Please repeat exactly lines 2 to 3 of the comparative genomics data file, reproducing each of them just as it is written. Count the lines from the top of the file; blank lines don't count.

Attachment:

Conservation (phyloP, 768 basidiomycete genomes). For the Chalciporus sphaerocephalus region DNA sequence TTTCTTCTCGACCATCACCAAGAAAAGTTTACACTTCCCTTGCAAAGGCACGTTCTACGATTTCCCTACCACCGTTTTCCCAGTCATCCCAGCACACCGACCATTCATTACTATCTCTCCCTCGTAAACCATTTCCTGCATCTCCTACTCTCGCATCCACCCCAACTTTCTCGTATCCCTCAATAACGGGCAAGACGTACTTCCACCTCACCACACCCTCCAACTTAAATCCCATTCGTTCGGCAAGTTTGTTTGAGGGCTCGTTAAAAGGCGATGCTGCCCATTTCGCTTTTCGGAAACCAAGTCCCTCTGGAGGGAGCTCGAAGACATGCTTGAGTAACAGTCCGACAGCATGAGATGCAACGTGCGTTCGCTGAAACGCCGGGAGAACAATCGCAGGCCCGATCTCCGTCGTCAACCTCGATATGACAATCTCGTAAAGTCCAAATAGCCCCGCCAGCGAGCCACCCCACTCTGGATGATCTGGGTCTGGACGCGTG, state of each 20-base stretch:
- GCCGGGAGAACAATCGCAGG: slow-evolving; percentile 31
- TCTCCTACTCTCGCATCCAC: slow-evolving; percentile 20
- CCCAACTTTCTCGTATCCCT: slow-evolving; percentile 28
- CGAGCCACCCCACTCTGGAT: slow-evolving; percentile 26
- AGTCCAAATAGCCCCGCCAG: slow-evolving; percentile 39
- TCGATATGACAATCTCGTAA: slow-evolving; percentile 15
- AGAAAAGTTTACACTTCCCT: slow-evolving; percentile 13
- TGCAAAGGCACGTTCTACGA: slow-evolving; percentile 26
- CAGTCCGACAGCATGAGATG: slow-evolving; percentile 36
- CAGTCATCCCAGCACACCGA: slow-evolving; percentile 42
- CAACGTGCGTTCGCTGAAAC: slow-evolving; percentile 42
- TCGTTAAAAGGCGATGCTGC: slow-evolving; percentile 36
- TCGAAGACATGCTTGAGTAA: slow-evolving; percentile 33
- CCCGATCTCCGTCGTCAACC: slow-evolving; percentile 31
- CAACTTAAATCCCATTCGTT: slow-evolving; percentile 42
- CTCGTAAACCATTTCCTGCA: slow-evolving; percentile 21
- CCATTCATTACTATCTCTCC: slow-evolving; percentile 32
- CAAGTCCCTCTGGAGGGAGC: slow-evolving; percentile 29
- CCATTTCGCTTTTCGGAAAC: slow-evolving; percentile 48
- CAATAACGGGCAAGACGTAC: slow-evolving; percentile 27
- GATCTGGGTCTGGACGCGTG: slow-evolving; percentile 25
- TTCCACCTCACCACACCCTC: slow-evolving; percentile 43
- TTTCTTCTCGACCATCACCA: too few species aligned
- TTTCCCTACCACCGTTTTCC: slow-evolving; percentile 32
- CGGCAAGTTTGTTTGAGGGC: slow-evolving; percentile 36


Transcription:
- GCCGGGAGAACAATCGCAGG: slow-evolving; percentile 31
- TCTCCTACTCTCGCATCCAC: slow-evolving; percentile 20